The significant opportunities that modular homes offer to the Scottish construction sector must now be fully embraced, says real estate finance specialist Addi Spiers, a partner at law firm Addleshaw Goddard
What should construction firms be doing to modernise their approach and ensure they are best placed to meet government and commercial demand for homes, student accommodation, hotels and other commercial projects?
The Scottish and UK housing and building market is set for disruption amid a shortage of 25,000 homes and skyrocketing demand for student accommodation. Simultaneously, the traditional construction sector is set to change the way it operates in order to meet demand.
The times of bricks and mortar are changing for prefabricated modular homes. Built offsite in a factory, with fittings included, they can be built 50% faster than other methods of home construction. This makes them a significant growth driver for builders looking to reduce costs but boost outputs and meet the demand within the sector.
Modular construction potential
The potential for modular construction is exciting and leads many to believe that eventually, modular will overtake traditional construction methods due to sustainability factors.
Modular buildings are constructed to reduce waste and become adaptable to changing landscape needs while using less energy and reducing carbon emissions compared to more traditional methods. Many are now being fitted with solar panels and energy-efficient systems in order to be fully sustainable and self-reliant.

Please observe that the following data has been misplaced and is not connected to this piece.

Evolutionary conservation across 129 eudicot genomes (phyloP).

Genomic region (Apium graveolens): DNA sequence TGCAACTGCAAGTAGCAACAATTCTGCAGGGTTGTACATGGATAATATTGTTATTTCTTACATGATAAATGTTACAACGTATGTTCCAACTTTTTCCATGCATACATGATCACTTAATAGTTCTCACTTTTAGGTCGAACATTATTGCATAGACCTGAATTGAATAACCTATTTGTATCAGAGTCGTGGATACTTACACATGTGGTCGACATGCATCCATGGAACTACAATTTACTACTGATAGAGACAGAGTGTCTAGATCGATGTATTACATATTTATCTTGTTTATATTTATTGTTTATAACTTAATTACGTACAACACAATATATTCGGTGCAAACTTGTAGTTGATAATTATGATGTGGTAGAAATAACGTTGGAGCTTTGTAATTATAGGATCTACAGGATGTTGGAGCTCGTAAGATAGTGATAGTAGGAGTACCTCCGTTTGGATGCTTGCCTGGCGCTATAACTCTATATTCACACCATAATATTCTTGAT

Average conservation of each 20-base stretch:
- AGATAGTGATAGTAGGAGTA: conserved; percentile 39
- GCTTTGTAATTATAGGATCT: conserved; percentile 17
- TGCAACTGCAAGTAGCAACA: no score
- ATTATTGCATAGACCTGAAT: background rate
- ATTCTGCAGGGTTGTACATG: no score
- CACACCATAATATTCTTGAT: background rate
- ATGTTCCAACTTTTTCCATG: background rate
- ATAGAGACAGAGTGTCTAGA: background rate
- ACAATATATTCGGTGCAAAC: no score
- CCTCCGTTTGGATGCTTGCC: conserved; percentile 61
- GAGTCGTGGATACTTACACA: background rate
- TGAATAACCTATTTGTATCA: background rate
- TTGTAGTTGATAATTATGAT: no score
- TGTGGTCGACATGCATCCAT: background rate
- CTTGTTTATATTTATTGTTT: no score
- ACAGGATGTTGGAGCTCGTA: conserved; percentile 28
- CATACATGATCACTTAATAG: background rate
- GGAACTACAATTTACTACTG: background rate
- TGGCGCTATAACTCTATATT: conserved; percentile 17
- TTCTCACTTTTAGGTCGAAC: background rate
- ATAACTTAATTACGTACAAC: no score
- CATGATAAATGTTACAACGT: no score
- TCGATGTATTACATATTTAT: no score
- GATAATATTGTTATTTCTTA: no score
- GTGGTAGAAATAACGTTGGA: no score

There is also an increasingly encouraging financial climate – indeed, a growing number of lenders are beginning to become more welcoming of this type of construction and lending against it. People can actually get mortgages with some of the main high street mortgage providers now considering modular construction as acceptable lending.
Slow uptake of technology in construction
At the same time, however, the UK construction industry has been slow at adapting to new technologies and changing its processes. The UK is falling behind its European counterparts when it comes to manufacturing and construction, with the concept of modular building undoubtedly still in its infancy.
With low costs, environmentally savvy features and recycling developments challenging the Scottish and UK housing market, it’s no wonder international investors are interested in the market.
That slow response to adapting to new technologies has seen international investors stealing a march by snapping up land and contracts on British soil. Recently, IKEA announced it was bringing its version of modular housing units to the UK under a pilot scheme with Worthing Council. Additionally, Japan’s biggest housebuilder has struck a £90m deal to provide thousands of modular homes in England.
Opportunity for modular homes in Scotland
Currently, the Scottish construction model means 83% of new builds are constructed using timber frames, but only a small percentage use more advanced methods of construction.
Recently, the opportunity for heightened offsite construction in Scotland was recognised with £1.2m funding investment given to the Construction Industry Training Board. The funding will support two projects to grow the sector through education. Candidates will be upskilled and trained in trade processes with the aim of modernising the sector and in turn boosting the Scottish economy.
Companies are also seeking investment through projects and government grants. To that end, the Scottish Government has established funding for housing, modern industrial and commercial property, and business-led research and development projects. The Building Scotland Fund, in particular, seeks to encourage innovation and collaboration across the construction sector. As of May 2019, the fund had supported the development of 5,500 new homes and 600 full-time jobs.